An Islamist alliance backing Mohammed Mursi on Thursday urged its supporters to protest on November 4 when the ousted president will be put on trial.
Mursi – held at an unknown location since the military ousted him on July 3 – and 14 others have been charged in the killing of protesters outside his palace in December 2012.
Meanwhile, 17 prominent Egyptian rights groups on Thursday criticized a draft bill regulating protests, slamming the “draconian restrictions” they say will stifle freedoms won in the 2011 uprising.
The Anti-Coup Alliance “notes that the coup organizers would like to break the people’s and the revolution’s will” by trying Mursi and the others, the alliance led by Mursi’s Muslim Brotherhood said.
“The alliance also calls on all free people in Egypt and abroad to stand by the revolutionary will opposing the military coup, and that all activities should be as they always have been – within peaceful bounds that define our methods and strategy.”
Mursi’s trial is expected to raise fresh tensions between the new army-installed authorities and his supporters, who have mounted numerous protests against the military and its chief General Abdel Fattah al-Sisi.
A proposed law, which was drafted by the justice ministry this month and is under review by the cabinet, gives authorities sweeping powers and control over protests and strikes.
Rights groups, including the Cairo Institute for Human Rights and the Egyptian Initiative for Personal Rights, have criticized the law as being “repressive.”
The bill “not only puts draconian restrictions on the right to demonstrate, but imposes other curbs on the right to public meetings, strikes, sit-ins and processions, thus utterly stifling the freedom of Egyptians to engage in all forms of peaceful assembly,” the groups said in a joint statement.
Under the draft, security forces can attend or disperse any meeting on several grounds including the vague “threatening public order”, and obstructing traffic, the groups said.
The law places “only vague curbs on security personnel’s use of excessive force, disproportionate to the actions that might be committed by demonstrators. It permits security forces to use rubber bullets without restriction, although this ammunition can be lethal,” they said.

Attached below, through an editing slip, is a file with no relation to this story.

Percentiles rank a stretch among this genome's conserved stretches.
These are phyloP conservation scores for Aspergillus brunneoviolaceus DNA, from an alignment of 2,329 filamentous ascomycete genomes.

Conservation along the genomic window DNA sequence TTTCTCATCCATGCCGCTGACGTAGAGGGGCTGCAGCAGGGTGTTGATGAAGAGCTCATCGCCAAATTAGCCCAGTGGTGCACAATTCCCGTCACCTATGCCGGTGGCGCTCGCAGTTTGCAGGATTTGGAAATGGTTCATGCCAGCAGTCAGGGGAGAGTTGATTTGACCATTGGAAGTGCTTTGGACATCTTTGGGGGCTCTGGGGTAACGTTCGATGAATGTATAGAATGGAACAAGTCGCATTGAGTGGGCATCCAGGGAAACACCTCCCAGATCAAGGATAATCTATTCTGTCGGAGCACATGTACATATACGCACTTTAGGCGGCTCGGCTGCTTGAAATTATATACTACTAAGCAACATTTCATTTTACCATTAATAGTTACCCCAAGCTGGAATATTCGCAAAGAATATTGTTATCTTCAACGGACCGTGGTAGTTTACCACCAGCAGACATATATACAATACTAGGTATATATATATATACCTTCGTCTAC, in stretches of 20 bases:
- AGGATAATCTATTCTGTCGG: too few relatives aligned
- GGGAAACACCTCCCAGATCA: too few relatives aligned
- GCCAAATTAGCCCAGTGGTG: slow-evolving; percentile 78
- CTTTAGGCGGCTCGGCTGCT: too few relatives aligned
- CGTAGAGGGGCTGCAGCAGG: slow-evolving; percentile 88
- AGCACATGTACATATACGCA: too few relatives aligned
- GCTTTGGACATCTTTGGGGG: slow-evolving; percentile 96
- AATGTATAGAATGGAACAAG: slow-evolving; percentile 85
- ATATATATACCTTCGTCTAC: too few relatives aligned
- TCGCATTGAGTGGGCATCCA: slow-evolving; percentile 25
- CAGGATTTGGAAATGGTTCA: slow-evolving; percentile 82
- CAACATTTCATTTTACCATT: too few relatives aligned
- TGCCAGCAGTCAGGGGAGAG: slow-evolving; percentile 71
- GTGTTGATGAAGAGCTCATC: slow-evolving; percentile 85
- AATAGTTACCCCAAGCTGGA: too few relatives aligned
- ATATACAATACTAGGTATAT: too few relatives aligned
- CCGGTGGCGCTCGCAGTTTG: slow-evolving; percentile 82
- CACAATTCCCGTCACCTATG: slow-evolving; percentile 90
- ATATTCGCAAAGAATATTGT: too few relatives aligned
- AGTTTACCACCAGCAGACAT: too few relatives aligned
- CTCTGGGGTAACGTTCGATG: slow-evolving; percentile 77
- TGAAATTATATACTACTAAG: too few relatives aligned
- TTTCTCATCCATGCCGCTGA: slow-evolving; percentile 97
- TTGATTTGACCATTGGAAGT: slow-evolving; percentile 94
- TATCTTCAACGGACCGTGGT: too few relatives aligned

Those who violate the law can face up to five years in prison. The law also carries a sentence of up to three years for anyone wearing a mask or face cover during a meeting or demonstration.
The rights groups say the problem has not been with the legal framework for demonstrations, but rather with the way in which security forces have engaged with demonstrators.
“The demonstrations and strikes ongoing in Egyptian squares for several years have political, social and economic roots. They thus require political, social and economic solutions, not security approaches or more repressive legislation,” the rights groups said.
On October 6, at least 57 people were killed nationwide, mostly in Cairo, when security forces clashed with Mursi supporters clashed as they tried to reach Tahrir Square, epicenter of the revolt that toppled Hosni Mubarak in February 2011.
Security forces have been engaged in a sweeping crackdown since breaking up two pro-Mursi sit-ins in Cairo on August 14.
More than 1,000 people have been killed since then, and over 2,000 Islamists – including Mursi and several top Muslim Brotherhood leaders – have been detained across the country.
Prosecutors have charged Mursi with “inciting his supporters to commit premeditated murder” during December 5 clashes outside his palace.
The December fighting erupted when Muslim Brotherhood supporters dispersed a sit-in outside the palace by people angered over Mursi issuing a decree placing his decisions beyond judicial review. At least seven people were killed.
The Brotherhood claimed that most of those killed were Islamists, an assertion disputed by its opponents. At least one of the victims was an anti-Mursi journalist.
Mursi and the co-defendants will stand trial before a Cairo district court.